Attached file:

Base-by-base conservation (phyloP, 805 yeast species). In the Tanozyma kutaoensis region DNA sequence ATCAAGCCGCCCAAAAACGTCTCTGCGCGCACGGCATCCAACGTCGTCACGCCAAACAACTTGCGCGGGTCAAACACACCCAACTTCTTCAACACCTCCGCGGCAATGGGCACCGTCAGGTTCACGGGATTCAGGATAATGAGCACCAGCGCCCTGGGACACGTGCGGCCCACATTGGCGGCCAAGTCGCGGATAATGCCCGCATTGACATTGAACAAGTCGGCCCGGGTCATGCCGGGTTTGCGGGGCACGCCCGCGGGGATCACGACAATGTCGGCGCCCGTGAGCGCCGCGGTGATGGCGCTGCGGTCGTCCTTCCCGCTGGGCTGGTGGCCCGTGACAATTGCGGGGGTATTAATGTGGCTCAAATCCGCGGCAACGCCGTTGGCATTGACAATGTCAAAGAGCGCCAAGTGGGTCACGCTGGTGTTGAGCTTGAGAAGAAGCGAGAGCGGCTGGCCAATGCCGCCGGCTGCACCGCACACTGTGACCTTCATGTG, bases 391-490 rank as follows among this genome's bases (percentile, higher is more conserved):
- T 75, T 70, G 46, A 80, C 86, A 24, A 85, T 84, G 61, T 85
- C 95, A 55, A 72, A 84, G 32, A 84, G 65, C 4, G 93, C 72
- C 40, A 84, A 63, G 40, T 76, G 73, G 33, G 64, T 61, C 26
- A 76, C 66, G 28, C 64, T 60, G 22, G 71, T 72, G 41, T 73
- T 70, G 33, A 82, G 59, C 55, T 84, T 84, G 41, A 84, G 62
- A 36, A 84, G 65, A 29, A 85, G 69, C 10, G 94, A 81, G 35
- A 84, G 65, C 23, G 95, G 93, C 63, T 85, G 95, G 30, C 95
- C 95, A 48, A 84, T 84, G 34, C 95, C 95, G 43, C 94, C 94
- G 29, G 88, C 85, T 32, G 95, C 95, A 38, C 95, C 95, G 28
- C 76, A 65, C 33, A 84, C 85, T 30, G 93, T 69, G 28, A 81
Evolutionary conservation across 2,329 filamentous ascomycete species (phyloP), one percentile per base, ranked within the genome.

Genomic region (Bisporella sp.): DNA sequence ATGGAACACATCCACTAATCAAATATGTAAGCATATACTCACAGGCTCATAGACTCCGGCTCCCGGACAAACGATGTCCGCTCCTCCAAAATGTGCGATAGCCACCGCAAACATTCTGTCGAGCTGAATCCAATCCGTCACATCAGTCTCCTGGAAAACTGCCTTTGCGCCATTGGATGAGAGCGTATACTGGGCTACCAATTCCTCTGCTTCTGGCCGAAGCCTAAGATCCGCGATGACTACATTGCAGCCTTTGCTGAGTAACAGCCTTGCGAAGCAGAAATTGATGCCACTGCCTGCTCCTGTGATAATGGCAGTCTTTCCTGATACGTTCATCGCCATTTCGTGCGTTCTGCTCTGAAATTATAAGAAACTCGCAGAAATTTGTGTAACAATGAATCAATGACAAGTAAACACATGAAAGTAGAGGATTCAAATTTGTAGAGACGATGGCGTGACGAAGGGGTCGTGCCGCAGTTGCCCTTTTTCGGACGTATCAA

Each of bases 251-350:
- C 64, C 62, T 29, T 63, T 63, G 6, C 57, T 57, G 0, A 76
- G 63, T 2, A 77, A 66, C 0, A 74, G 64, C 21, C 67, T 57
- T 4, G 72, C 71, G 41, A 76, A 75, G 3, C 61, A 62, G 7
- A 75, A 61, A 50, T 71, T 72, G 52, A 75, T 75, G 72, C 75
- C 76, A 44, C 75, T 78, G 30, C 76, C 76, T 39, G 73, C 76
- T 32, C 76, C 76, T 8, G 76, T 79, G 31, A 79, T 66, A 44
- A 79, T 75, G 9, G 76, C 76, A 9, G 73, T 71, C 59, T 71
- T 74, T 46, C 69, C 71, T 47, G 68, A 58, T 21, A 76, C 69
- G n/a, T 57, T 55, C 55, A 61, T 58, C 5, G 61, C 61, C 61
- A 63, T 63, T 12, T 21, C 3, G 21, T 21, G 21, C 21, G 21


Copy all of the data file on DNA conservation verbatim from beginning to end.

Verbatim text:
Base-by-base conservation (phyloP, 805 yeast species). In the Tanozyma kutaoensis region DNA sequence ATCAAGCCGCCCAAAAACGTCTCTGCGCGCACGGCATCCAACGTCGTCACGCCAAACAACTTGCGCGGGTCAAACACACCCAACTTCTTCAACACCTCCGCGGCAATGGGCACCGTCAGGTTCACGGGATTCAGGATAATGAGCACCAGCGCCCTGGGACACGTGCGGCCCACATTGGCGGCCAAGTCGCGGATAATGCCCGCATTGACATTGAACAAGTCGGCCCGGGTCATGCCGGGTTTGCGGGGCACGCCCGCGGGGATCACGACAATGTCGGCGCCCGTGAGCGCCGCGGTGATGGCGCTGCGGTCGTCCTTCCCGCTGGGCTGGTGGCCCGTGACAATTGCGGGGGTATTAATGTGGCTCAAATCCGCGGCAACGCCGTTGGCATTGACAATGTCAAAGAGCGCCAAGTGGGTCACGCTGGTGTTGAGCTTGAGAAGAAGCGAGAGCGGCTGGCCAATGCCGCCGGCTGCACCGCACACTGTGACCTTCATGTG, bases 391-490 rank as follows among this genome's bases (percentile, higher is more conserved):
- T 75, T 70, G 46, A 80, C 86, A 24, A 85, T 84, G 61, T 85
- C 95, A 55, A 72, A 84, G 32, A 84, G 65, C 4, G 93, C 72
- C 40, A 84, A 63, G 40, T 76, G 73, G 33, G 64, T 61, C 26
- A 76, C 66, G 28, C 64, T 60, G 22, G 71, T 72, G 41, T 73
- T 70, G 33, A 82, G 59, C 55, T 84, T 84, G 41, A 84, G 62
- A 36, A 84, G 65, A 29, A 85, G 69, C 10, G 94, A 81, G 35
- A 84, G 65, C 23, G 95, G 93, C 63, T 85, G 95, G 30, C 95
- C 95, A 48, A 84, T 84, G 34, C 95, C 95, G 43, C 94, C 94
- G 29, G 88, C 85, T 32, G 95, C 95, A 38, C 95, C 95, G 28
- C 76, A 65, C 33, A 84, C 85, T 30, G 93, T 69, G 28, A 81
Evolutionary conservation across 2,329 filamentous ascomycete species (phyloP), one percentile per base, ranked within the genome.

Genomic region (Bisporella sp.): DNA sequence ATGGAACACATCCACTAATCAAATATGTAAGCATATACTCACAGGCTCATAGACTCCGGCTCCCGGACAAACGATGTCCGCTCCTCCAAAATGTGCGATAGCCACCGCAAACATTCTGTCGAGCTGAATCCAATCCGTCACATCAGTCTCCTGGAAAACTGCCTTTGCGCCATTGGATGAGAGCGTATACTGGGCTACCAATTCCTCTGCTTCTGGCCGAAGCCTAAGATCCGCGATGACTACATTGCAGCCTTTGCTGAGTAACAGCCTTGCGAAGCAGAAATTGATGCCACTGCCTGCTCCTGTGATAATGGCAGTCTTTCCTGATACGTTCATCGCCATTTCGTGCGTTCTGCTCTGAAATTATAAGAAACTCGCAGAAATTTGTGTAACAATGAATCAATGACAAGTAAACACATGAAAGTAGAGGATTCAAATTTGTAGAGACGATGGCGTGACGAAGGGGTCGTGCCGCAGTTGCCCTTTTTCGGACGTATCAA

Each of bases 251-350:
- C 64, C 62, T 29, T 63, T 63, G 6, C 57, T 57, G 0, A 76
- G 63, T 2, A 77, A 66, C 0, A 74, G 64, C 21, C 67, T 57
- T 4, G 72, C 71, G 41, A 76, A 75, G 3, C 61, A 62, G 7
- A 75, A 61, A 50, T 71, T 72, G 52, A 75, T 75, G 72, C 75
- C 76, A 44, C 75, T 78, G 30, C 76, C 76, T 39, G 73, C 76
- T 32, C 76, C 76, T 8, G 76, T 79, G 31, A 79, T 66, A 44
- A 79, T 75, G 9, G 76, C 76, A 9, G 73, T 71, C 59, T 71
- T 74, T 46, C 69, C 71, T 47, G 68, A 58, T 21, A 76, C 69
- G n/a, T 57, T 55, C 55, A 61, T 58, C 5, G 61, C 61, C 61
- A 63, T 63, T 12, T 21, C 3, G 21, T 21, G 21, C 21, G 21